Confidentiality and Limits to Confidentiality in Student Counselling Service  

Generally, counsellors will not divulge any information about you outside the service, without your permission.   

Apart from necessary liaison with the Student Health Unit and the Disability Service, the only other situation in which the Counselling Service is obliged to share information is if your counsellor is concerned about a serious risk to life either to you or to someone else and in instances where the name/ identifying details of an abuser of minor children is disclosed to the counsellor.   

We maintain electronic case notes on all clients. These are kept on a confidential, secure system. The notes are there to help the counsellor reflect on your situation and offer the best possible help. Your details are also kept anonymously on a database for statistical purposes only.   

Any personal data which you provide to Student Counselling & Wellbeing will be treated with the highest standards of security and confidentiality, in accordance both with Irish and European Data Protection legislation and with codes of ethics and practice for psychologists (PSI) and psychotherapists (IACP, IAHIP). It is necessary for us to collect and process your personal data and data related to your wellbeing and mental health for us to provide you with counselling, consultation and group interventions. We store your information securely and retain counselling records for a period of seven years following termination of counselling in keeping with professional codes of practice.  

  Disclosures of Historical or Current Child Abuse in Counselling 

What happens when an adult client tells a counsellor  that they have been sexually or persistently physically abused or experienced wilful neglect or emotional abuse in childhood?

As well as considering all aspects of the adult client’s safety, wellbeing and recovery, the therapist will have to take into account the child welfare and protection concerns that may arise in relation to the alleged perpetrator (2011 Children First guidelines, 3.6.1).  There are circumstances in which this may impinge on client confidentiality.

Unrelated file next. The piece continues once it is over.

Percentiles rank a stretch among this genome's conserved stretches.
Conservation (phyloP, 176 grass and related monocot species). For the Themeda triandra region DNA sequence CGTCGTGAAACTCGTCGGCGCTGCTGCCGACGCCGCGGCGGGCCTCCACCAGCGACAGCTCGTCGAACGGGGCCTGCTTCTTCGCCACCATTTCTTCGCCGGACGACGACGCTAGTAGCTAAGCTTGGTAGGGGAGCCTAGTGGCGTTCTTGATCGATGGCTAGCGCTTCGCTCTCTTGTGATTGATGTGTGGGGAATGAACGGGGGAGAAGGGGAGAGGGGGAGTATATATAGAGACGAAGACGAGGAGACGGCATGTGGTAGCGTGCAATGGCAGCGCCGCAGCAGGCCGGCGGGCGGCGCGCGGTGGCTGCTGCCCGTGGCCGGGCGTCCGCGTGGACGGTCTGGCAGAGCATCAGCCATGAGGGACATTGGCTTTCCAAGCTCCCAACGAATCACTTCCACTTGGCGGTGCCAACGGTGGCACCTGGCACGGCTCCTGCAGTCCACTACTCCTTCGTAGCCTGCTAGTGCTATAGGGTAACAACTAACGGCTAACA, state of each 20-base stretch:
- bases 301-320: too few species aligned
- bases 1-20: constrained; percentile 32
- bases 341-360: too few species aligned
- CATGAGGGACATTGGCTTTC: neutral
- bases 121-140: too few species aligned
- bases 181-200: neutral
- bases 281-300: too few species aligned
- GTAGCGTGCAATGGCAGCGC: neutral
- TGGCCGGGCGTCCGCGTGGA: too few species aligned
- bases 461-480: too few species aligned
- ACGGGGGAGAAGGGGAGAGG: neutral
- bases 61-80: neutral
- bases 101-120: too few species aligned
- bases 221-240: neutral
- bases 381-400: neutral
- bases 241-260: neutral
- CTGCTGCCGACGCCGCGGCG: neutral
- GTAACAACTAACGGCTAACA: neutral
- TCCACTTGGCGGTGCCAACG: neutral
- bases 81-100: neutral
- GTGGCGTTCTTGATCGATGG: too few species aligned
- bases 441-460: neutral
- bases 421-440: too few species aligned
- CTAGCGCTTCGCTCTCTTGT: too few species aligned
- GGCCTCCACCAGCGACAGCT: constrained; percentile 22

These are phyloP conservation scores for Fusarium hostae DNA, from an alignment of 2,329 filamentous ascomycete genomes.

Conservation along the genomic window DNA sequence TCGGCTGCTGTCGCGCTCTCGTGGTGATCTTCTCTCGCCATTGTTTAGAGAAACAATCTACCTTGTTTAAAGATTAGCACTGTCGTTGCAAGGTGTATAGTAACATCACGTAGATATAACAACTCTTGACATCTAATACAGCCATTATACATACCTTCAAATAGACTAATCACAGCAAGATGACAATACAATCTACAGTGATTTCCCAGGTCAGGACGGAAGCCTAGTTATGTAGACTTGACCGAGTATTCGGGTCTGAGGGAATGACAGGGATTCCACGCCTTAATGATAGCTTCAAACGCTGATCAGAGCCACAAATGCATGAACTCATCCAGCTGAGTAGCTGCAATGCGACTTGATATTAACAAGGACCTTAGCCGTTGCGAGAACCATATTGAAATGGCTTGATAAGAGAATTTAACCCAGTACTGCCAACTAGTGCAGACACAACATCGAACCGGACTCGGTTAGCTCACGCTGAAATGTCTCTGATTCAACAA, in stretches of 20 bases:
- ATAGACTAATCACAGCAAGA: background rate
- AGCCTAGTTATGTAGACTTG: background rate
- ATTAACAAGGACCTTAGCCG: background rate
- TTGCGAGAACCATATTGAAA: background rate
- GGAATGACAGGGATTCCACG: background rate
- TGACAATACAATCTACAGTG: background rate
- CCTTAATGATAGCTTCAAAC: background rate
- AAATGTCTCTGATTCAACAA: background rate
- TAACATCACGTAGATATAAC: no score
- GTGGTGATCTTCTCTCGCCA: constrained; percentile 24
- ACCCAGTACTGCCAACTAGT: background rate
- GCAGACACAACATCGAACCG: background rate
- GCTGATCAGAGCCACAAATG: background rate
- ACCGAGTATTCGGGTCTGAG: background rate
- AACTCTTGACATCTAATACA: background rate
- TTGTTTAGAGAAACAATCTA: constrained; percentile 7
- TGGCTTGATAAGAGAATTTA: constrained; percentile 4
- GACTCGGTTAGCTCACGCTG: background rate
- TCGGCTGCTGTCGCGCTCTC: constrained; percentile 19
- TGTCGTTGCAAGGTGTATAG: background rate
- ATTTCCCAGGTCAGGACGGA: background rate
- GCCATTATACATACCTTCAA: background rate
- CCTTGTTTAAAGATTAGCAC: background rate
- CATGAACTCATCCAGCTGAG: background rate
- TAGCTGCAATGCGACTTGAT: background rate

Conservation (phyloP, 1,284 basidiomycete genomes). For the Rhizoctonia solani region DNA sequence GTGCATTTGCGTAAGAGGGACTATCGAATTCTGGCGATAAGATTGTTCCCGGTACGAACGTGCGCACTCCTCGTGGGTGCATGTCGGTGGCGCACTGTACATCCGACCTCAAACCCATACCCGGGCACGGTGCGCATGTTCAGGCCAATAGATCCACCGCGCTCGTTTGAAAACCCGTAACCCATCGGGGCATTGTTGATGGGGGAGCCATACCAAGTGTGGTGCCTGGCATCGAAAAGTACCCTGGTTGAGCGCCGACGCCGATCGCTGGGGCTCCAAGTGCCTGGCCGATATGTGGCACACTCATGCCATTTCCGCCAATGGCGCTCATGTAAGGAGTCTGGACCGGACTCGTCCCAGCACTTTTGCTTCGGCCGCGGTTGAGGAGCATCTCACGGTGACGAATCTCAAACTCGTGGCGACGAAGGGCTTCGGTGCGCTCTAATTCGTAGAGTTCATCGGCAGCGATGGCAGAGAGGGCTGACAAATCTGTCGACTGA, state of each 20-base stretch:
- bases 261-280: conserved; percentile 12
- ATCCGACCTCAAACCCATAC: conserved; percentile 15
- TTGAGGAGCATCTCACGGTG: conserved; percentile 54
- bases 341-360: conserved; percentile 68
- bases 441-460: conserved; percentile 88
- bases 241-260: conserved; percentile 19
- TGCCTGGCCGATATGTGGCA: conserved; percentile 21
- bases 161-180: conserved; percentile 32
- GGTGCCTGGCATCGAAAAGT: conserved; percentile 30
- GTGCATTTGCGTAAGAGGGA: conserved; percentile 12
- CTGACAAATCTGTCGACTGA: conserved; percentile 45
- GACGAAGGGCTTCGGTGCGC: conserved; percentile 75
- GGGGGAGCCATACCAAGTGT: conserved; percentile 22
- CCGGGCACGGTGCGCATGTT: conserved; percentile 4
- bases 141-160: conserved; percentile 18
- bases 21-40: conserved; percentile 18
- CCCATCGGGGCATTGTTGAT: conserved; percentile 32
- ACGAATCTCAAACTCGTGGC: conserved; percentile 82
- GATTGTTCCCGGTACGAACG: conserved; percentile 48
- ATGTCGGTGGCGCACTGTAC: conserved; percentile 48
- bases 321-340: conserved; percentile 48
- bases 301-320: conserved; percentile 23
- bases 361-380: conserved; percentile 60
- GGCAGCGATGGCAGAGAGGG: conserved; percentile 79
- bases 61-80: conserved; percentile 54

There are 4 possible scenarios: 

  1. The alleged perpetrator is still alive and the therapist is aware that there may be a risk to the safety of specific children or young people.  In this scenario the therapist will report their concerns to Tusla using the standard reporting form. The client will subsequently be contacted by Tusla's child protection social worker who will be tasked with investigating the reported concern.  The therapist will offer advice and support to the client throughout the process.  
  2. The alleged perpetrator is still alive but there are no risks posed to the safety of any child at this time.  In this scenario the therapist is now required under law to notify Tusla of the alleged abuse and the identity of the abuser.  This is known as retrospective notification by a third party.
  3. The alleged perpetrator is still alive but is currently living outside the state. In this case, the therapist is not required to take any further action around child protection. If the client is aware of specific children or young people who may be at risk of abuse in another jurisdiction, they are advised to discuss with their therapist the benefits of contacting child protection authorities there. 
  4.  The alleged perpetrator is no longer alive.  No further action is required by the therapist.   


 In certain circumstances, you may be contacted by a screening counsellor via email/phone once you have completed your registration forms.  

If you do not respond to an offer of an appointment within 24 hours, we will take it that you no longer want to avail of counselling at this time unless there are exceptional circumstances. 

Student Counselling is a short-term service. The standard offering is one set of counselling sessions per semester, except in exceptional circumstances.  

You will be sent a reminder of your appointments by email after each appointment and a text reminder 48 hours before your appointment.  

 If you do not attend an appointment without contacting the service to cancel (24 hours before the appointment) we will assume that you will not be returning for counselling and your slot will be offered to another student on our waiting list.   

The Student Counselling Service will liaise with the Student Health Unit and the Disability Service, where necessary, in the interest of the student.     

Counselling is a confidential service but there are some limits to confidentiality where there is risk to life or children protection concerns. Please read information on confidentiality above.  

If you are unhappy with any aspect of the service you receive in Student Counselling please let us know by discussing it with your counsellor or by asking to speak with or emailing James McCormack, Head of Counselling   

 In exceptional circumstances, the Service may need to contact your next of kin in order ensure the safety of yourself or others.